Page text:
To improve lunch business, the Italian chain is looking to evolve its signature soup, salad and breadstick offering.

ORLANDO — Olive Garden is on the rebound. The Italian casual dining chain posted four consecutive months of positive same-restaurant sales growth.

“(This is) the first time this has happened since November of 2010,” said Gene Lee, interim chief executive officer of parent company Darden Restaurants, during a Dec. 16 conference call with financial analysts to discuss second-quarter performance. “We believe these results are early signs that our brand renaissance plan is beginning to take hold.”

Same-restaurant sales at Olive Garden rose 0.5% during the second quarter, benefiting from gains in the to-go business, which was up more than 15% over the year-ago quarter.

“This is due in large part to our on-line ordering platform which we launched in July,” Mr. Lee said. “We experienced an additional increase following the introduction of mobile ordering on Nov. 3, and we now have more than 30,000 on-line orders coming in every week.

“This growth is very important as a check averages 30% higher when guests order on-line. Takeout represents 8.6% of our total sales. Given the increasing trend for convenience, we believe we can drive takeout sales above 12% over time.”

The next step, he added, is catering and delivery.

Lunch represents another important opportunity for the chain, which has faced increased competition during the day part.

“We're feeling much more pressure with guest counts at lunch than we are at dinner,” Mr. Lee said. “Lunch is based around the convenience for a lot of people. The interesting thing about the Olive Garden lunch experience is that we have multiple constituents at lunch.

“We have guests who are looking for convenience that want to get in and out. We have guests that are looking for a business lunch that want to be in for an hour, hour and 15 minutes.

“We have a lot of guests that come to lunch, this is their big day out and they're looking for a two-hour experience. And so we're trying to satisfy different constituencies and have offerings for all of them.”

The key to reenergizing the lunch business, he said, is an evolution of Olive Garden’s soup, salad and breadstick promotion, what Mr. Lee called “the original fast casual offering.”

“Thirty per cent of our guests buy that,” he said. “But need to continue to innovate around that product. We've done some work with the salad toppers and some other menu items like the trios. And so we're making progress.”

For the second quarter ended Nov. 23, Darden sustained a loss of $32.8 million, which compared with net earnings of $19.8 million in the prior-year period. Earnings were adversely affected by restaurant-related asset impairments and lease buyouts, severance costs and expenses related to a strategic review of the business. On an adjusted basis, earnings per share increased 133% over the previous year.

Sales increased to $1,559 million, up 4.9% from $1,485.6 million in the second quarter of the year before.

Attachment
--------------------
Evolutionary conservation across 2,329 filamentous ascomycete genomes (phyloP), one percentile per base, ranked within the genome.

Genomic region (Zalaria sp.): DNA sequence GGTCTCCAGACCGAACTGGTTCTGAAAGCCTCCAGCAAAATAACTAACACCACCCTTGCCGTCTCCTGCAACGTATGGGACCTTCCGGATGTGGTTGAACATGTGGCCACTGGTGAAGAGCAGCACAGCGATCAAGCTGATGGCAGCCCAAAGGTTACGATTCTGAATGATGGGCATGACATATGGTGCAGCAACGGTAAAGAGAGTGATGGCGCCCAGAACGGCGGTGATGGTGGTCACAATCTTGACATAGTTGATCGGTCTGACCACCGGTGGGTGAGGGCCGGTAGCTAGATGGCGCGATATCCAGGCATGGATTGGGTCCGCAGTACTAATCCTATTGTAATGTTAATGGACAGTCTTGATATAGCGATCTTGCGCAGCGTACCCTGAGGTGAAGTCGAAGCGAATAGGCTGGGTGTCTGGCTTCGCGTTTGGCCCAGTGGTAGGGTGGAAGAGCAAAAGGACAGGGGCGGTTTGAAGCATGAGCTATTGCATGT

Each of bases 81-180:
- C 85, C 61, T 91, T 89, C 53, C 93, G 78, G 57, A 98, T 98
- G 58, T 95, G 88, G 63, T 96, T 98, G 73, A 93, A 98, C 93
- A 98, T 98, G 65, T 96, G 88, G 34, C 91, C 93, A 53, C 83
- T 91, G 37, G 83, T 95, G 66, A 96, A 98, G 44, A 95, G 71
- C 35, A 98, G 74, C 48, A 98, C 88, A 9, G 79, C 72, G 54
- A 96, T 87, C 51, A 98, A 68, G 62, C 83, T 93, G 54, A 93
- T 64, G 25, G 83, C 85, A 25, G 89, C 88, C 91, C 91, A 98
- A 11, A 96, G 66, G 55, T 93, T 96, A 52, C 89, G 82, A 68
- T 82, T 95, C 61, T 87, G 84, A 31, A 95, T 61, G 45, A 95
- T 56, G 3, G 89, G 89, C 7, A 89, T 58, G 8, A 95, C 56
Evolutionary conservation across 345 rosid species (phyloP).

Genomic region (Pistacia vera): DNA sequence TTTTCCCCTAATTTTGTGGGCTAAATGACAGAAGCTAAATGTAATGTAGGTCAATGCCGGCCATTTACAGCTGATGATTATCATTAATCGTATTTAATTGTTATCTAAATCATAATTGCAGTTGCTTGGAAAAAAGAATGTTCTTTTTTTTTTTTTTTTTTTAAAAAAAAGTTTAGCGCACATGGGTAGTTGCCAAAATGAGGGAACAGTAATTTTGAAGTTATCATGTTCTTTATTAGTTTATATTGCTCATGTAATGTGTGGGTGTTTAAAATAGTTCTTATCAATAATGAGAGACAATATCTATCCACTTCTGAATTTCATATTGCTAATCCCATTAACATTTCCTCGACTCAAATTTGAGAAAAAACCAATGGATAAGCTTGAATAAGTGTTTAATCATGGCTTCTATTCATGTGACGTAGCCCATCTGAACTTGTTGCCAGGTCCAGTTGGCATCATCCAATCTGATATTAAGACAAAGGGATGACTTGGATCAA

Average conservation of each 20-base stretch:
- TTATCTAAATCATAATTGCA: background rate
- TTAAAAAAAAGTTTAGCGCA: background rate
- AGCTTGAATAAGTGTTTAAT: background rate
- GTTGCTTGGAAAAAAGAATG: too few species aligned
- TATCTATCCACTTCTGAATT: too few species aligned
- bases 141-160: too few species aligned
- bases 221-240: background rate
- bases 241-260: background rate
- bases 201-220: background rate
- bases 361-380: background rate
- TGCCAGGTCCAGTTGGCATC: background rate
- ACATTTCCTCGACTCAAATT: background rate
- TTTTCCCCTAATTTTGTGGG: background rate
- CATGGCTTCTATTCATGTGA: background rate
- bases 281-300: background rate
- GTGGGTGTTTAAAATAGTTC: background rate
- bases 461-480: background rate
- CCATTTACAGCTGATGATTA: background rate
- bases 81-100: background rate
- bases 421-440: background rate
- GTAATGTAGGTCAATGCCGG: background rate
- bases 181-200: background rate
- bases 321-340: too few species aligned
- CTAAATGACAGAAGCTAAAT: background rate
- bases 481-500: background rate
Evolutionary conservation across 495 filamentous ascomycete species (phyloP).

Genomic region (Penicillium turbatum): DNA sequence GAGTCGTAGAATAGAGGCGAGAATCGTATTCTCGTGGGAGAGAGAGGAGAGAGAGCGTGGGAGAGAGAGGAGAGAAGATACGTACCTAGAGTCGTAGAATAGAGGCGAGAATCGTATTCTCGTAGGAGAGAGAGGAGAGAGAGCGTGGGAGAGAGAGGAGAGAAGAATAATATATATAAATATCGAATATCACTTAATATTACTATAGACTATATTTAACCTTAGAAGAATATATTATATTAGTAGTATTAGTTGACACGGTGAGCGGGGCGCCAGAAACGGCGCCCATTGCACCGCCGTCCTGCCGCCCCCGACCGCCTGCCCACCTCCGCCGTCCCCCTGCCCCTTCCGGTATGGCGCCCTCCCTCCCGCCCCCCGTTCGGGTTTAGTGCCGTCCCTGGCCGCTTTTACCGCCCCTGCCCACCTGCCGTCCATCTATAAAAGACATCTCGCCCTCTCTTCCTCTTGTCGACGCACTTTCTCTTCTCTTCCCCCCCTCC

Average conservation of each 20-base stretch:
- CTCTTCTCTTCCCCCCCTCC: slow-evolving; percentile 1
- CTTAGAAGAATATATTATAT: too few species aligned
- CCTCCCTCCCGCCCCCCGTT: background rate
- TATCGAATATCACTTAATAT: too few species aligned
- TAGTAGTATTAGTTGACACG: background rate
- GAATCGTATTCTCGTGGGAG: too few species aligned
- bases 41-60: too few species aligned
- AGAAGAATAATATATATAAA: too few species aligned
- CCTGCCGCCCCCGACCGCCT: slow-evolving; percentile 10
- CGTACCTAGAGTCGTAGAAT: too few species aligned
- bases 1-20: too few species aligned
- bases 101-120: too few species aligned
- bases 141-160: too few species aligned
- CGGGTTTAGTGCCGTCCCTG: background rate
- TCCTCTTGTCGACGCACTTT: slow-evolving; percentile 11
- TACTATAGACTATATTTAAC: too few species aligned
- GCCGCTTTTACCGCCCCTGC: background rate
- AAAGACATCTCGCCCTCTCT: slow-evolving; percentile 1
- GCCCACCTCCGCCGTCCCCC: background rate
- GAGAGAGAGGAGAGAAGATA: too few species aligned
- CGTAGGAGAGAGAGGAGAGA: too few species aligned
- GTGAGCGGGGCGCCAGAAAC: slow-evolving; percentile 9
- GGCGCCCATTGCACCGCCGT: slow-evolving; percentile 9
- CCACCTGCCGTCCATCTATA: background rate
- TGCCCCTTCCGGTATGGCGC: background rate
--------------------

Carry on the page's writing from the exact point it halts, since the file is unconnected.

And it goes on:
Same-restaurant sales increased 2.6% for LongHorn Steakhouse and 3.2% for the Specialty Restaurant Group, which includes The Capital Grill, Eddie V’s, Yard House, Bahama Breeze and Seasons 52.

More changes afoot

In October, Darden announced its shareholders had elected to the board all 12 directors nominated by Starboard Value LP, the investor who the month before published an improvement plan that cited a number of problems with Olive Garden’s food and operations. With the new board in place, Darden is pursuing more cost-cutting initiatives, including staff reductions announced in November. And while 13 remodeled Olive Garden units have posted encouraging initial results, the company is putting additional remodels on hold for the rest of the fiscal year to reduce expenses.

Darden also is exploring options for its real estate portfolio, which includes more than 1,200 owned or ground-leased properties across the country.

“We want to be comprehensive and thoughtful in considering the options to ensure we're maximizing shareholder value while also maintaining the best structure for ongoing business,” Mr. Lee said.

Other strategies under consideration include franchising, as well as evaluating the composition of the brand portfolio.

“Of course, there are no assurances we will ultimately pursue any of these options,” Mr. Lee said. “While we do not have a set timeline or additional details to disclose now, we plan to provide updates if and when appropriate.”

Additionally, a search is under way for a new chief executive officer after Clarence Otis, former chairman and c.e.o. announced in July he would step down.

“Our board has been engaged in the business from day one, and the management team and the board are working well together in order to ensure we have the right strategy to drive long-term value creation for our shareholders,” Mr. Lee said.